Starting an IVF treatment is one of the biggest and toughest life decisions.
For numerous years the concern of infertility was overseen and many couples were left alone during such a difficult period. Starting an IVF treatment is one of the biggest and toughest life decisions individuals facing this struggle have to make. As many of us might be aware, this process can be a very emotionally and physically stressful one, implying the vital need for us to work towards protecting women’s health. Many strongly believe that the opportunity and desire to become a parent is at its core a human right, and should never be considered as mere luck of the few.
Combining a strong support system, better awareness and delving deeper into other possibilities when faced with persevering infertility, such as adoption, fostering and surrogacy, are vital for Malta’s society to progress further. In fact, the Infertility Counselling Service offered at the ART Clinic aims at doing so, as it serves as a space where individuals facing infertility can explore their feelings and have the opportunity to develop their thoughts and make informed decisions on their future.
In 2013, IVF was introduced to Malta as a free medical service, and in light of our move towards equality between all citizens, such law was then amended in November 2018 making this service available to single women and same-sex couples. It further introduced embryo freezing, while also allowing for fertilisation of up to five eggs. In an effort to attract specialised professionals to Malta to provide their expertise, in 2018 embryologists who are not domiciled in Malta were added to the list of Highly Qualified Persons and offered tax cuts.
In 2018, Malta saw a rate of 22.8% success from IVF cycles done at Mater Dei Hospital and private clinics, which is an increase of almost 2% from 2017, together with an increase in IVF cycles in 2019 having a total of 124 cycles being carried out.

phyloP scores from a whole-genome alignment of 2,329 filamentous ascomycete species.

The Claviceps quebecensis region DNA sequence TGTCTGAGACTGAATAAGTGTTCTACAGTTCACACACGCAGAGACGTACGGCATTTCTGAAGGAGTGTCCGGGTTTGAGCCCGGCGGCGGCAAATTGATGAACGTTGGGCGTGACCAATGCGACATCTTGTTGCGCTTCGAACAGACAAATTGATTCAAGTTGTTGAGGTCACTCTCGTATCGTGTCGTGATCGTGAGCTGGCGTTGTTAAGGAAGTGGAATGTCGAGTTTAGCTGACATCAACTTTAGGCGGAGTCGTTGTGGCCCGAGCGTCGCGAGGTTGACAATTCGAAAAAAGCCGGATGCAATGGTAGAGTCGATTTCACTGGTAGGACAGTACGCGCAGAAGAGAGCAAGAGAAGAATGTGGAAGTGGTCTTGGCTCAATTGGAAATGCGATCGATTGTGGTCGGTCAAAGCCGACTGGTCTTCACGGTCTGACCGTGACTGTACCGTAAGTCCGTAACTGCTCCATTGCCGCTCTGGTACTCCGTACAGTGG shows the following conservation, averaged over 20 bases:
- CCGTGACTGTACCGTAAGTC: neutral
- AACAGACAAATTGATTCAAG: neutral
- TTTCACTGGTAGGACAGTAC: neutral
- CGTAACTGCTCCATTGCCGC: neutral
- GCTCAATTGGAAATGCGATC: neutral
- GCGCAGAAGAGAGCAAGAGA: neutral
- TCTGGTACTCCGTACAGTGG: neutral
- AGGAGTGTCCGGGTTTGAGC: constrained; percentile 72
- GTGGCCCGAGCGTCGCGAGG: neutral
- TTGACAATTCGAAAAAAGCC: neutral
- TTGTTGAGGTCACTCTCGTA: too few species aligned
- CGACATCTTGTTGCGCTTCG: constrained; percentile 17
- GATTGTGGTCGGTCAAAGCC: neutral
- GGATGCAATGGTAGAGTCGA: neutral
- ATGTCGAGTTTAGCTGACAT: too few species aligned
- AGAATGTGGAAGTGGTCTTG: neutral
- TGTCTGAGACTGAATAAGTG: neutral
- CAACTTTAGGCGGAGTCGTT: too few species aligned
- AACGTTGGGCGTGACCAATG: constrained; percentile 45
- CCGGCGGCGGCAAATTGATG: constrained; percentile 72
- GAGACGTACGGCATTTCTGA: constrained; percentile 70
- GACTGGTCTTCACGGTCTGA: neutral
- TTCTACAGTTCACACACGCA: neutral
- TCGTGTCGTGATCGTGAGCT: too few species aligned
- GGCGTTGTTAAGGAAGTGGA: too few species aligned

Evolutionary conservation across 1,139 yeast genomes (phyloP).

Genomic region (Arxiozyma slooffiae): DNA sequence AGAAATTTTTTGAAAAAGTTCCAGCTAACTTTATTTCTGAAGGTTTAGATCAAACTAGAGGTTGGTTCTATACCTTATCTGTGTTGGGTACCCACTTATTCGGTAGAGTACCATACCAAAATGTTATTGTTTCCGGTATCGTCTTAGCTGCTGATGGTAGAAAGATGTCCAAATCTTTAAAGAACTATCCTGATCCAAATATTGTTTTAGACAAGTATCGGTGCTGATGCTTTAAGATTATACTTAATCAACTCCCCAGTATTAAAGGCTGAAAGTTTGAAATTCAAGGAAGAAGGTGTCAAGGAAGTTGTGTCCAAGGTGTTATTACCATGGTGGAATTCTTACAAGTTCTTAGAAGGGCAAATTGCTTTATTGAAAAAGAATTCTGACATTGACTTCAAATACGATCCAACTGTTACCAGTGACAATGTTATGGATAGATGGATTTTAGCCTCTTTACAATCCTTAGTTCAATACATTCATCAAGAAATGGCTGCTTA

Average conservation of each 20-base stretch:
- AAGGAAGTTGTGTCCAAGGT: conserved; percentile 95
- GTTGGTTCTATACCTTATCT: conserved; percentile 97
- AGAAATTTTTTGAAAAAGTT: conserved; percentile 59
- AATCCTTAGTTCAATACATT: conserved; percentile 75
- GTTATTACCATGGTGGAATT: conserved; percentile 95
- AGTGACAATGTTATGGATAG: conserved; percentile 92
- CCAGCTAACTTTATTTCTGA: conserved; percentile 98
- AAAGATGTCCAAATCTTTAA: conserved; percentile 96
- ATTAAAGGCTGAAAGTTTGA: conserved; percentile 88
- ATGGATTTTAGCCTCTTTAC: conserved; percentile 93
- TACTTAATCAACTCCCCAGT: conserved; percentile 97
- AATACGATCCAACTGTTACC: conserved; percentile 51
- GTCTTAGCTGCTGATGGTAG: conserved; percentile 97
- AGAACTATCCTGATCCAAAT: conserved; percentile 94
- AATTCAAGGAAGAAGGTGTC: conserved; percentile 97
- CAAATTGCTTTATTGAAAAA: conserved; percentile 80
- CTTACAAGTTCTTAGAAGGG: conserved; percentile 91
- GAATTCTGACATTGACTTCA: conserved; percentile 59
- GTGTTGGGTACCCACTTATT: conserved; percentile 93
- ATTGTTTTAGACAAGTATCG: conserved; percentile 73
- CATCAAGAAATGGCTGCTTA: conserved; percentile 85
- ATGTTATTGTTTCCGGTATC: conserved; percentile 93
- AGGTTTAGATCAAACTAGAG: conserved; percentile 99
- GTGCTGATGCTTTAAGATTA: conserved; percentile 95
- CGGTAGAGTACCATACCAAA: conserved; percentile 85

In 2018, Malta saw a rate of 22.8% success from IVF cycles done at Mater Dei Hospital and private clinics.
In 2020, legal changes were made to the Employment and Industrial Relations Act, matching Malta’s new IVF Law. These amendments led to an increase in the paid leave allowance of up to 60 hours per cycle for 3 IVF cycles, which is applicable to prospective parents who undergo IVF treatment both in Malta or abroad. It also extended to single working individuals and egg donors.
Needless to say, couples with fertility problems were struck hard during COVID-19 as new fertility treatments worldwide came to a halt in the hopes of slowing down the pandemic. Professor Geeta Nargund, a Medical Director at CREATE Fertility UK, stated that this brings fort the essential need for countries to adopt a “fully patient-centric approach that places their right to safety, affordability and accessibility at the heart of every decision.”
As revealed a few days ago by the Deputy Prime Minister and Health Minister Chris Fearne, together with Parliamentary Secretary for Reforms and Equality Rebecca Buttigieg, new amendments to the IVF Law in Malta are being made with the aim of further aiding couples with fertility problems.
The government has announced an IVF medication refund scheme for couples suffering with infertility, as costs of IVF cycles rise to around €15,000 per cycle. This will also extend to couples who have another child. Married couples will also be given the possibility of opting for embryo donations, as this was previously not present in the prior law.
An increase in the number of free IVF cycles was also highlighted by the Health Minister.
An additional cycle will be provided for free to couples who have undergone three unsuccessful cycles.
The amendments within the law extend to increasing the age limit of women eligible for IVF treatment to 45-years of age, while also allowing for genetic testing prior to implantation to enable doctors to keep an eye out for severe medical conditions. Through such scientific and technological advancements, Malta has so far welcomed over 420babies.